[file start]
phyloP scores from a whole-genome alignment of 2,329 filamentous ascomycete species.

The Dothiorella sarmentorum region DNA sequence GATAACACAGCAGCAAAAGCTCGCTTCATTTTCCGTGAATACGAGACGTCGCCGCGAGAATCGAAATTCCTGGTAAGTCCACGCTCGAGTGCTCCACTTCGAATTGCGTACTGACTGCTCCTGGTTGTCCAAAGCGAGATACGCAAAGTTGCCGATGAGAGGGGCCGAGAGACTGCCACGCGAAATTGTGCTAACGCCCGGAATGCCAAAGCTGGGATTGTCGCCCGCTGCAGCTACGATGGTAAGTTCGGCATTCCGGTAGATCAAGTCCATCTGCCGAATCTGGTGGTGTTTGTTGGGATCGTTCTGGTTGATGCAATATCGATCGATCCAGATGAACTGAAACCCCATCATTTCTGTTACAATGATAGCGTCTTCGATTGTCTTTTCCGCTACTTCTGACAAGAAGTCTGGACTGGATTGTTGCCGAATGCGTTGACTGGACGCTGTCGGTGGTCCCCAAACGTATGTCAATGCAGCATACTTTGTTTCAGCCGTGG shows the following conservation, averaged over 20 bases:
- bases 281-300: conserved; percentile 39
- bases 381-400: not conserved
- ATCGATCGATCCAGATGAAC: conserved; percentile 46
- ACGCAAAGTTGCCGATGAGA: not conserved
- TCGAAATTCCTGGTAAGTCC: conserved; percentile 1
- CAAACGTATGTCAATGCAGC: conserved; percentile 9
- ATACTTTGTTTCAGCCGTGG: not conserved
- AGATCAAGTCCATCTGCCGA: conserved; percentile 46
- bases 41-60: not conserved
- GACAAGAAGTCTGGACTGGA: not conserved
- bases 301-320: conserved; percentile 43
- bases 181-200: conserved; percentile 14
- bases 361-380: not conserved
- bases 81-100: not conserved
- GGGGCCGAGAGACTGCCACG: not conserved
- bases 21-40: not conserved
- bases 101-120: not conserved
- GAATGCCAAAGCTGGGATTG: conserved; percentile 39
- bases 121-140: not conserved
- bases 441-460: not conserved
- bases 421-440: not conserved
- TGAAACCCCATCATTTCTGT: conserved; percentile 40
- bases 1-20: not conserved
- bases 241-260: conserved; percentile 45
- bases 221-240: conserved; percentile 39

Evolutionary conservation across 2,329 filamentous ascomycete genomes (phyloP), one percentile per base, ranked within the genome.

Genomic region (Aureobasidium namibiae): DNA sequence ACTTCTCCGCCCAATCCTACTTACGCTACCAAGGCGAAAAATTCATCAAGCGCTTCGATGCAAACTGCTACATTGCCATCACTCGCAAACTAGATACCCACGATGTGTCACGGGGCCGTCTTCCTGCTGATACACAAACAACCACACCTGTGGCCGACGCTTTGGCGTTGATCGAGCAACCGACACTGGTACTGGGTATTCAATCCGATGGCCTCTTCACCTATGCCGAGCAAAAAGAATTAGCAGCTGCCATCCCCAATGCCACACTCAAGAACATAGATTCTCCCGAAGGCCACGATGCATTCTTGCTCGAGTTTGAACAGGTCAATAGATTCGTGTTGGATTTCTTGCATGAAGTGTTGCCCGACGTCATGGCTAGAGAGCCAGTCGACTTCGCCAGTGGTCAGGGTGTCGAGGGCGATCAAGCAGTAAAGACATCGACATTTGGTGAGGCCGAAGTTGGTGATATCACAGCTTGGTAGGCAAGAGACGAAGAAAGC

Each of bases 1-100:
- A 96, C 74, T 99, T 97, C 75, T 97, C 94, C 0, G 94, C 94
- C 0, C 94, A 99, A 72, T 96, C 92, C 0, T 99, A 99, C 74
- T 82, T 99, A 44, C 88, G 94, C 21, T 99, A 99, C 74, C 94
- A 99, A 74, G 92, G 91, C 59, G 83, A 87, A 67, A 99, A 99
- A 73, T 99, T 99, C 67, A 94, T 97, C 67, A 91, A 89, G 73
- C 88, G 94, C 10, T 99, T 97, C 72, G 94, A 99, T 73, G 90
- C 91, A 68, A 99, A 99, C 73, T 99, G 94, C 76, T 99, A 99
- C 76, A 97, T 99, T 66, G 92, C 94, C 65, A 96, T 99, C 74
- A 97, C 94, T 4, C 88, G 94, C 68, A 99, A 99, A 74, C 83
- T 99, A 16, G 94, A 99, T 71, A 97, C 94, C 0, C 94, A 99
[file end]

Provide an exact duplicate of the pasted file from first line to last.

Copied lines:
phyloP scores from a whole-genome alignment of 2,329 filamentous ascomycete species.

The Dothiorella sarmentorum region DNA sequence GATAACACAGCAGCAAAAGCTCGCTTCATTTTCCGTGAATACGAGACGTCGCCGCGAGAATCGAAATTCCTGGTAAGTCCACGCTCGAGTGCTCCACTTCGAATTGCGTACTGACTGCTCCTGGTTGTCCAAAGCGAGATACGCAAAGTTGCCGATGAGAGGGGCCGAGAGACTGCCACGCGAAATTGTGCTAACGCCCGGAATGCCAAAGCTGGGATTGTCGCCCGCTGCAGCTACGATGGTAAGTTCGGCATTCCGGTAGATCAAGTCCATCTGCCGAATCTGGTGGTGTTTGTTGGGATCGTTCTGGTTGATGCAATATCGATCGATCCAGATGAACTGAAACCCCATCATTTCTGTTACAATGATAGCGTCTTCGATTGTCTTTTCCGCTACTTCTGACAAGAAGTCTGGACTGGATTGTTGCCGAATGCGTTGACTGGACGCTGTCGGTGGTCCCCAAACGTATGTCAATGCAGCATACTTTGTTTCAGCCGTGG shows the following conservation, averaged over 20 bases:
- bases 281-300: conserved; percentile 39
- bases 381-400: not conserved
- ATCGATCGATCCAGATGAAC: conserved; percentile 46
- ACGCAAAGTTGCCGATGAGA: not conserved
- TCGAAATTCCTGGTAAGTCC: conserved; percentile 1
- CAAACGTATGTCAATGCAGC: conserved; percentile 9
- ATACTTTGTTTCAGCCGTGG: not conserved
- AGATCAAGTCCATCTGCCGA: conserved; percentile 46
- bases 41-60: not conserved
- GACAAGAAGTCTGGACTGGA: not conserved
- bases 301-320: conserved; percentile 43
- bases 181-200: conserved; percentile 14
- bases 361-380: not conserved
- bases 81-100: not conserved
- GGGGCCGAGAGACTGCCACG: not conserved
- bases 21-40: not conserved
- bases 101-120: not conserved
- GAATGCCAAAGCTGGGATTG: conserved; percentile 39
- bases 121-140: not conserved
- bases 441-460: not conserved
- bases 421-440: not conserved
- TGAAACCCCATCATTTCTGT: conserved; percentile 40
- bases 1-20: not conserved
- bases 241-260: conserved; percentile 45
- bases 221-240: conserved; percentile 39

Evolutionary conservation across 2,329 filamentous ascomycete genomes (phyloP), one percentile per base, ranked within the genome.

Genomic region (Aureobasidium namibiae): DNA sequence ACTTCTCCGCCCAATCCTACTTACGCTACCAAGGCGAAAAATTCATCAAGCGCTTCGATGCAAACTGCTACATTGCCATCACTCGCAAACTAGATACCCACGATGTGTCACGGGGCCGTCTTCCTGCTGATACACAAACAACCACACCTGTGGCCGACGCTTTGGCGTTGATCGAGCAACCGACACTGGTACTGGGTATTCAATCCGATGGCCTCTTCACCTATGCCGAGCAAAAAGAATTAGCAGCTGCCATCCCCAATGCCACACTCAAGAACATAGATTCTCCCGAAGGCCACGATGCATTCTTGCTCGAGTTTGAACAGGTCAATAGATTCGTGTTGGATTTCTTGCATGAAGTGTTGCCCGACGTCATGGCTAGAGAGCCAGTCGACTTCGCCAGTGGTCAGGGTGTCGAGGGCGATCAAGCAGTAAAGACATCGACATTTGGTGAGGCCGAAGTTGGTGATATCACAGCTTGGTAGGCAAGAGACGAAGAAAGC

Each of bases 1-100:
- A 96, C 74, T 99, T 97, C 75, T 97, C 94, C 0, G 94, C 94
- C 0, C 94, A 99, A 72, T 96, C 92, C 0, T 99, A 99, C 74
- T 82, T 99, A 44, C 88, G 94, C 21, T 99, A 99, C 74, C 94
- A 99, A 74, G 92, G 91, C 59, G 83, A 87, A 67, A 99, A 99
- A 73, T 99, T 99, C 67, A 94, T 97, C 67, A 91, A 89, G 73
- C 88, G 94, C 10, T 99, T 97, C 72, G 94, A 99, T 73, G 90
- C 91, A 68, A 99, A 99, C 73, T 99, G 94, C 76, T 99, A 99
- C 76, A 97, T 99, T 66, G 92, C 94, C 65, A 96, T 99, C 74
- A 97, C 94, T 4, C 88, G 94, C 68, A 99, A 99, A 74, C 83
- T 99, A 16, G 94, A 99, T 71, A 97, C 94, C 0, C 94, A 99